So the Divergent trilogy is set in a dystopian future Chicago, where society has survived some sort of catastrophic event (I can’t remember what, there’s always something) and society, in order to prevent it happening again, has identified the traits which they think caused the collapse, and formed factions which aim to eliminate that trait by lauding its opposite. The factions are Abnegation, Amity, Erudite, Candor and Dauntless, and well, if you want to know what they focus on, just google the words. The names are self-explanatory.

In any case, at the age of sixteen, teenagers are tested and told what faction they’re best suited to – then in a ceremony they choose their faction for the rest of their life and so on and so forth. Beatrice Prior, however, when tested, is told that she has an aptitude for more than one faction, making her Divergent (see where the title comes in) and making life *very dangerous* for her.

I mean, they don’t tell her why life is very dangerous, they just tell her it’s a massive secret. Because that’s the way to screw someone over.

So over the course of the three books, we see Tris (as she now likes to be known) choose a faction, fall in love, get involved in a revolution, explore outside the city of Chicago, discover shocking truths and do many things.

Divergent is one of the better dystopian series, I’ve found. The worldbuilding in the first book is weak enough, but the reason behind that becomes clear in the second and third books. There are some surprising and interesting plot twists along the way and certainly I read all three books within the space of about a week, which is an indication, for me, that I’m enjoying them – also that I didn’t stop to pick up another book in between them, generally a good sign. I’m not going to say too much about the books, because having read the whole trilogy, I’ll probably forget some of the major plot points and spoil them in my enthusiasm.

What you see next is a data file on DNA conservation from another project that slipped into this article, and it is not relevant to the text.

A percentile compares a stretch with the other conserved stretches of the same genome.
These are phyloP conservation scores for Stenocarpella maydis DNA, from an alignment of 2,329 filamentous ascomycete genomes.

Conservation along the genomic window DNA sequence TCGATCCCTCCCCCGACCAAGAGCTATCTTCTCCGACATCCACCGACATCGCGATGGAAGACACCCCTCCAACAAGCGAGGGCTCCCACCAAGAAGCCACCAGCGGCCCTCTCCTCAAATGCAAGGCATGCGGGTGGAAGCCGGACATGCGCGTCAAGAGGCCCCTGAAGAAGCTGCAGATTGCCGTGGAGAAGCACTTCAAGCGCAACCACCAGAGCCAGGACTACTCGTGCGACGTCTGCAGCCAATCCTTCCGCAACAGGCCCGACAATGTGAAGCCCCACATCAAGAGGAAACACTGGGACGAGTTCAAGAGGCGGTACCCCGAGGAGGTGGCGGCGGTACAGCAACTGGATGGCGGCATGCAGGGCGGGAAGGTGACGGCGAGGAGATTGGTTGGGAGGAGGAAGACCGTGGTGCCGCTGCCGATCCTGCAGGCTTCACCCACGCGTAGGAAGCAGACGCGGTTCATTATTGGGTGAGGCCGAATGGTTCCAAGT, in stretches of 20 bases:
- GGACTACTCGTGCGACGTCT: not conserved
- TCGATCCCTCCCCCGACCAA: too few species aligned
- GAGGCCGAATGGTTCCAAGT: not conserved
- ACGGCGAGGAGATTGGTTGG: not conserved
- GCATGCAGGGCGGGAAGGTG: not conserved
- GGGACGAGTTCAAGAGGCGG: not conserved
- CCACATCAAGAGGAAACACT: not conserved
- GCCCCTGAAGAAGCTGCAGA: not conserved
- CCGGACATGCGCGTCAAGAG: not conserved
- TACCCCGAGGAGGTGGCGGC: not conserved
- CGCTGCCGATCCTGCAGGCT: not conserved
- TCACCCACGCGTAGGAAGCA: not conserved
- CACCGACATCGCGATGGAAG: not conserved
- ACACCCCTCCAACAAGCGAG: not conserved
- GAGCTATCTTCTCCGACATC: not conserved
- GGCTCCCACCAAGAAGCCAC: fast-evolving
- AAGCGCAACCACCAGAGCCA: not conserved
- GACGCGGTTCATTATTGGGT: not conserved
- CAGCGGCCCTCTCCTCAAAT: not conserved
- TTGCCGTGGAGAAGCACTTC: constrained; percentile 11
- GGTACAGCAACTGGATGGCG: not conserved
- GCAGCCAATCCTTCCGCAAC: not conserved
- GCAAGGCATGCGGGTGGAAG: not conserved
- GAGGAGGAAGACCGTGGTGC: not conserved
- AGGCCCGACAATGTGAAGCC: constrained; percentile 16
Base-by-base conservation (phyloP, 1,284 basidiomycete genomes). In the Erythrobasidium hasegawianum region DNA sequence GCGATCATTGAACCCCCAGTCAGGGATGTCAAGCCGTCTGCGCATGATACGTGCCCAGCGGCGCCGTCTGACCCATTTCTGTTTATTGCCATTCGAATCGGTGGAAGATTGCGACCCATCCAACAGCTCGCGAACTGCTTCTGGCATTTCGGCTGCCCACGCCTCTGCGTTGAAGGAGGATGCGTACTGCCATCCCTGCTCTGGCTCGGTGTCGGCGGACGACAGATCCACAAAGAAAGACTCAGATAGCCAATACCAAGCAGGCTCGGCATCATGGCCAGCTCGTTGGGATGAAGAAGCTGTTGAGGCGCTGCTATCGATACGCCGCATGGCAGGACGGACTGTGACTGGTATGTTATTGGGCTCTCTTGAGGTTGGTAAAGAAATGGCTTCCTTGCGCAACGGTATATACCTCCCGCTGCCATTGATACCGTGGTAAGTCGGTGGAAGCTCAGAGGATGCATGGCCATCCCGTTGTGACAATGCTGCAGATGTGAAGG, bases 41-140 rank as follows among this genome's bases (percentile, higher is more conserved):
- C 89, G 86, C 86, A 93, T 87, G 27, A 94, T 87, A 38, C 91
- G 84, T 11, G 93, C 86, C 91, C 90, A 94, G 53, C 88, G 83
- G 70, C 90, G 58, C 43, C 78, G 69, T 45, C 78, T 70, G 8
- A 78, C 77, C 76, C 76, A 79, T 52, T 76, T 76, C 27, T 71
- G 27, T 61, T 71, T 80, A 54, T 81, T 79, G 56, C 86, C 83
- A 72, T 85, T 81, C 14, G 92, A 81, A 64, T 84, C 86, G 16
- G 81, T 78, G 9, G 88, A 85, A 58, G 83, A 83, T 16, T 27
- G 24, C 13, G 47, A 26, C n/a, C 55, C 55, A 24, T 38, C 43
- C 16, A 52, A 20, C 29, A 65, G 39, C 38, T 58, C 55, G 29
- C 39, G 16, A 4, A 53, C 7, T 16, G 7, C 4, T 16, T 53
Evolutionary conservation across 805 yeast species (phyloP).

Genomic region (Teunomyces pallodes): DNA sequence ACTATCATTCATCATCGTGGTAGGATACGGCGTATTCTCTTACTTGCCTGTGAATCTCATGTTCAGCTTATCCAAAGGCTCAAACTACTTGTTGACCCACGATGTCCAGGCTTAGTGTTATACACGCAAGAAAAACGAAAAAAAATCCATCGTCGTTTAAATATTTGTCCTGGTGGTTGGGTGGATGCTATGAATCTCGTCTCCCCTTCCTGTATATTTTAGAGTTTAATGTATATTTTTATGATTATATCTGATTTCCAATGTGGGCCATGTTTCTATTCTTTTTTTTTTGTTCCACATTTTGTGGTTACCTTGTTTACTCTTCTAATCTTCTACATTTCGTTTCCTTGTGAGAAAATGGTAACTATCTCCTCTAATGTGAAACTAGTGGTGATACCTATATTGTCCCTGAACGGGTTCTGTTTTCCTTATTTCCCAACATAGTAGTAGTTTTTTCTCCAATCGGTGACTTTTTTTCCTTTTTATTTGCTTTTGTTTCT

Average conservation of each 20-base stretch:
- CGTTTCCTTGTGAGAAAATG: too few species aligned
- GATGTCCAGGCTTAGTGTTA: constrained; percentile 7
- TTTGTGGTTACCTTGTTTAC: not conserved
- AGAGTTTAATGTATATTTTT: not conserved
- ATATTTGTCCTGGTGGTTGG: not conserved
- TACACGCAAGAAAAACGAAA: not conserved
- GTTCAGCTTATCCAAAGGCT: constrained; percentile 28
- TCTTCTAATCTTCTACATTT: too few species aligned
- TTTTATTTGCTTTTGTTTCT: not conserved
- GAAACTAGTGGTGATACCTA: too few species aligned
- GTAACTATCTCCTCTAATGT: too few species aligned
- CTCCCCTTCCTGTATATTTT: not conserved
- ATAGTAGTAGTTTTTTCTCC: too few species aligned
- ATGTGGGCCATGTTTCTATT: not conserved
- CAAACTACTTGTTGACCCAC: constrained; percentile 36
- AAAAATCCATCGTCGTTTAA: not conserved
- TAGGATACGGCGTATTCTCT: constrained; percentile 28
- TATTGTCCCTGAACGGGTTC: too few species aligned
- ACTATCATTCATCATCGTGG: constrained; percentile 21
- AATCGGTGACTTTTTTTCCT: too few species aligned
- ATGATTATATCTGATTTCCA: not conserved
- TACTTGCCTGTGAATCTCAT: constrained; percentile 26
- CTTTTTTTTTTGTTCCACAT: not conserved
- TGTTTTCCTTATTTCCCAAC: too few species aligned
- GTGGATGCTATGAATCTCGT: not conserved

The characterisation, at times, was weak, and it was difficult to see the motivation behind them sometimes. But it didn’t jar too much, and I did enjoy the trilogy. There’s a *big controversial thing* which lots of people online have been very upset about, but I saw it coming, and thought that it fit well with the general development of the book, and wouldn’t have any issues with it at all.

A very enjoyable trilogy and a good example of modern YA dystopia.

Four stars
****

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Review: Requiem

20130421-015118.jpgA little while ago now, I managed to get my hands on a copy of Lauren Oliver’s Requiem, the third book in her Delirium trilogy. I read it, but then forgot about it, so I may as well do a quick review of it here.